Mail on Sunday editor Greig has apologised to Miliband (Reuters)
The bitter battle between Ed Miliband and the Mail newspapers has dramatically escalated after it emerged a reporter from the Mail's Sunday sister paper gate-crashed a memorial service for the Labour leader's late uncle and asked family members to comment on the ongoing row.
Miliband, who spoke at the event at Guy's Hospital for Prof Harry Keen, is said to be infuriated by the latest development and has written to the proprietor of the newspaper group, Lord Rothermere, demanding a "swift investigation" into the incident, which he said "crosses a line of common decency."
Within hours of the letter being sent, the paper's editor Geordie Greig issued an "unreserved apology" for the affair, but it is unlikely that will do much to take the heat out of this growing row.
Two journalists have been suspended by the Mail on Sunday. According to Channel 4 News they are Amy Iggulden, assistant editor features and Jo Knowsley, a freelance reporter.
In his letter, Miliband called on Lord Rothermere to reflect on the "culture and practices" of his newspapers and take action, adding: "It is now your responsibility to respond.
"The editor of the Mail on Sunday has since confirmed to my office that a journalist from his newspaper did indeed attend the memorial uninvited with the intention of seeking information for publication this weekend.
"My wider family, who are not in public life, feel understandably appalled and shocked that this can have happened.
"Sending a reporter to my late uncle's memorial crosses a line of common decency. I believe it a symptom of the culture and practices of both the Daily Mail and the Mail on Sunday," he said.
Dicing with Dacre
Until now Miliband's primary target has been the daily title and its editor Paul Dacre after it accused the politician's late father, famous Marxist Ralph Miliband, of "hating Britain".
But the latest incident involves its sister, Mail on Sunday, whose editor Greig who is widely tipped as the most likely successor to Dacre. Dacre is editor in chief of Associated Newspapers, which publishes both titles.
In one section of his letter, Miliband says: "I believe no purpose would be served by me complaining to the Press Complaints Commission because it is widely discredited."
That has raised fears over the possible outcome of the post-Leveson plans for regulation of the media, due to restart next week, and fears that the Mail has shot itself in the foot by making such regulation more likely.
Meanwhile the attacks on the Mail intensified with Labour's John Mann, the chairman of the all-party parliamentary group against antisemitism, claiming the original Mail article was a "classical age-old antisemitic smear about disloyal Jews".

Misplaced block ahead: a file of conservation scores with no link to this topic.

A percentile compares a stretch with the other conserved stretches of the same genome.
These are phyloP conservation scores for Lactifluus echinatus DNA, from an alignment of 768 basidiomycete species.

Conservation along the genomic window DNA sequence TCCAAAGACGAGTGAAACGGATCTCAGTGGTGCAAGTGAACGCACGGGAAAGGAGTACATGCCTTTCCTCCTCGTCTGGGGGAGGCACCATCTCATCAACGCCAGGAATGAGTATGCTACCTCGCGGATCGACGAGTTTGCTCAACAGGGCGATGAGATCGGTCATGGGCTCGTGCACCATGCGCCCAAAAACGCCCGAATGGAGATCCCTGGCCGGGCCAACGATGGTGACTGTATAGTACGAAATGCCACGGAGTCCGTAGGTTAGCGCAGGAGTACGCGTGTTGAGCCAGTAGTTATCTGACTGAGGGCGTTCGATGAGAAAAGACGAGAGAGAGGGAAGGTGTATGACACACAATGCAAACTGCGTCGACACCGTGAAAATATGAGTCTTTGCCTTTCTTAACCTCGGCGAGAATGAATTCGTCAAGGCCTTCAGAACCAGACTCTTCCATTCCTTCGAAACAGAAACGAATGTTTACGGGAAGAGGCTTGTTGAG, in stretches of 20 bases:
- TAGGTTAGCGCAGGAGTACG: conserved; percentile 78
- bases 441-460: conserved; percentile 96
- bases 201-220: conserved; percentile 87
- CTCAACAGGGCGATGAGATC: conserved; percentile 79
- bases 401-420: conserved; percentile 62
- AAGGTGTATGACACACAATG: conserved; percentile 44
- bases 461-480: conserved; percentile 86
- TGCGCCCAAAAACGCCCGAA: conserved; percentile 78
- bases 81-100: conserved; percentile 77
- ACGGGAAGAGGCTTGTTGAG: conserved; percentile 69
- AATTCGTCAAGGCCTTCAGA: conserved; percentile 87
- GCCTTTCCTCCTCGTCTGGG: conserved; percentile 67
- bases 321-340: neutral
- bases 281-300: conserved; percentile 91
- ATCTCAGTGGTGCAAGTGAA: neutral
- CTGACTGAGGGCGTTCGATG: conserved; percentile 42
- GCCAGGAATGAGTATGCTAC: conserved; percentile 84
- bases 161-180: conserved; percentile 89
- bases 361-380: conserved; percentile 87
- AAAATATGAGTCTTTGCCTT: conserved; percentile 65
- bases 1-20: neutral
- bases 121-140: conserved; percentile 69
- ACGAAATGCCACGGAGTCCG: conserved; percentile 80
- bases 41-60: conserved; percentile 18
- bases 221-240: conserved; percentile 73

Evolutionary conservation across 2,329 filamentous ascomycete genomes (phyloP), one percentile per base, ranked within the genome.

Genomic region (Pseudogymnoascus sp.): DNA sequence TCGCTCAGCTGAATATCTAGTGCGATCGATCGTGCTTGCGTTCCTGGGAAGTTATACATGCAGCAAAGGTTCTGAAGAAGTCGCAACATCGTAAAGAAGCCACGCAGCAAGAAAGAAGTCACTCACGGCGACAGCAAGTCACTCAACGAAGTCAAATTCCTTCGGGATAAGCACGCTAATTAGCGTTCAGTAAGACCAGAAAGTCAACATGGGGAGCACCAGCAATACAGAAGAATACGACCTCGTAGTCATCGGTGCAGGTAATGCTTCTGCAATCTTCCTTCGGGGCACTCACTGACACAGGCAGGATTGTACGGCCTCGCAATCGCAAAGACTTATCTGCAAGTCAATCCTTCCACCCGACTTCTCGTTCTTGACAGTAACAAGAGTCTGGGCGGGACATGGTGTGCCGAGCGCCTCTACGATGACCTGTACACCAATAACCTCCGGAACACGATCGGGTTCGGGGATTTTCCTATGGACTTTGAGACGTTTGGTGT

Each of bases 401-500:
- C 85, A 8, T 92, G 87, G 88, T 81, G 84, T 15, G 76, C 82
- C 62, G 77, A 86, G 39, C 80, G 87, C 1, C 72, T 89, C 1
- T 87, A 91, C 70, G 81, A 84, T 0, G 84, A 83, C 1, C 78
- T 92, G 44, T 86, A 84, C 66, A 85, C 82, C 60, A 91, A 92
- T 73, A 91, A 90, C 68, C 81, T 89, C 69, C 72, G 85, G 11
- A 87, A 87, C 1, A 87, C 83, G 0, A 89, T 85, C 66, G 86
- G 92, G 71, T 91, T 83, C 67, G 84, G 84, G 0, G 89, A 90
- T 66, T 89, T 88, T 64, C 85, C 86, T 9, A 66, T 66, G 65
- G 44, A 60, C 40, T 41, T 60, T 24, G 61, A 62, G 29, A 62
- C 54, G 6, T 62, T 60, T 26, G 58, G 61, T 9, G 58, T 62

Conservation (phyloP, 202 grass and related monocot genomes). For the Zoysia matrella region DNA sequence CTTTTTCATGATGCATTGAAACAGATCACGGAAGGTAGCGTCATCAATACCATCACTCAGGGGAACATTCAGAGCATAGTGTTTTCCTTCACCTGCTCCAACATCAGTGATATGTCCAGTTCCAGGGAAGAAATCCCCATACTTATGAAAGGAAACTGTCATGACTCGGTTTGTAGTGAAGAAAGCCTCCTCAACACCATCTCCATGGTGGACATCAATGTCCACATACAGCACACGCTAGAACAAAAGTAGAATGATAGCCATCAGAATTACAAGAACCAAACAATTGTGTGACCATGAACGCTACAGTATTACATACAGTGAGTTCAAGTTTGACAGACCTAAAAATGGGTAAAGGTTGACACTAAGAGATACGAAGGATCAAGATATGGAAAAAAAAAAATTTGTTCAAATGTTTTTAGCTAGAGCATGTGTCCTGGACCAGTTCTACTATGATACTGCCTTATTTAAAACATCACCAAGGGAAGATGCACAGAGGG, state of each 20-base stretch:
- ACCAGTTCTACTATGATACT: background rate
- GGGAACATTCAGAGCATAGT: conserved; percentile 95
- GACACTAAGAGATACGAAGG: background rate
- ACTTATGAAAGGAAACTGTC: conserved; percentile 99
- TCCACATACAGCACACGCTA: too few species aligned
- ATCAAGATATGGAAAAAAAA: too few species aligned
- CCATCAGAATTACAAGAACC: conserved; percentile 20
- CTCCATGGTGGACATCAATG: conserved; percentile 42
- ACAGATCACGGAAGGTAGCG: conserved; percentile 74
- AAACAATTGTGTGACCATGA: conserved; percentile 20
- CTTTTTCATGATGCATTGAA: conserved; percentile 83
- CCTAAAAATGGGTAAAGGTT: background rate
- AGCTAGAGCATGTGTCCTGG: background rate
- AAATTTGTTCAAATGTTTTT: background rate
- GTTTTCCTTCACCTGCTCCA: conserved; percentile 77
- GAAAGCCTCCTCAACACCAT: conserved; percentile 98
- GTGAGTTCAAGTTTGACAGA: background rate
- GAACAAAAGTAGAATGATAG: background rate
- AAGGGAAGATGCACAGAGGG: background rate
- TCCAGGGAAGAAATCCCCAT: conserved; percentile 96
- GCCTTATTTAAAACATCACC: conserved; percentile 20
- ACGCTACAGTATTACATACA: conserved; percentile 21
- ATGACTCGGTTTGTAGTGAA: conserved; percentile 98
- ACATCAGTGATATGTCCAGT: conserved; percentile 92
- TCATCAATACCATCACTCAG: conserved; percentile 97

And deputy prime minister Nick Clegg became the most senior member of the government to publicly condemn the Mail, saying it "overflows with bile for modern Britain."
His remarks, in contrast to the more calculated response from Prime Minister David Cameron and senior ministers, came in his weekly radio phone-in, as the bitter feud showed no signs of abating.
Clegg said the Mail accusing someone of hating Britain, was a case of "kettles and pots".
"I'm not a regular reader of this newspaper but every time I open it, it just seems to be overflowing with bile about modern Britain.
"They don't like working mothers, they don't like the BBC, they don't like members of the royal family, they don't like teachers, they don't like the English football team. The list goes on.
"So talk about kettles and pots. It seems to me that if anyone excels in denigrating and often vilifying a lot about modern Britain, it's the Daily Mail."
Former Labour spin doctor Alastair Campbell has also upped the ante by launching an online petition challenging Dacre to meet him face-to-face in a TV studio to refute Campbell's claim he is a "coward, a bully and a hypocrite."
Campbell later told the BBC it was time for Dacre to vacate his position as he presided over a "culture of depravity".
The Mail continued its defiance on Thursday with an editorial referring to the attacks on Margaret Thatcher by the left on the day of her death.
"After Lady Thatcher's death, Ed Miliband was relatively statesmanlike in his remarks in the Commons. Good for him. But a photograph taken nearly two years earlier shows him with his arm around a Labour councillor, Keir Morrison, who is wearing a T-shirt on which these words are emblazoned: 'A Generation Of Trade Unionists Will Dance On Thatcher's Grave.'
"The Labour leader is being - shall we be kind? - inconsistent. The same observation can be made of the hordes of Leftists who are dabbing their eyes in memory of Ralph Miliband, having publicly celebrated the death of Margaret Thatcher only a few months ago".
What Miliband's team suspect is that, far from backing down in the row, the Mail groups is attempting to go onto the offensive in what is rapidly turning into a major show of strength between them, with the newspaper using it as part of its campaign against future regulation.
Labour, however, believe the public is on their side as Miliband is again seen to be standing up to powerful forces as he did over Rupert Murdoch and phone hacking and, most recently, the energy companies.
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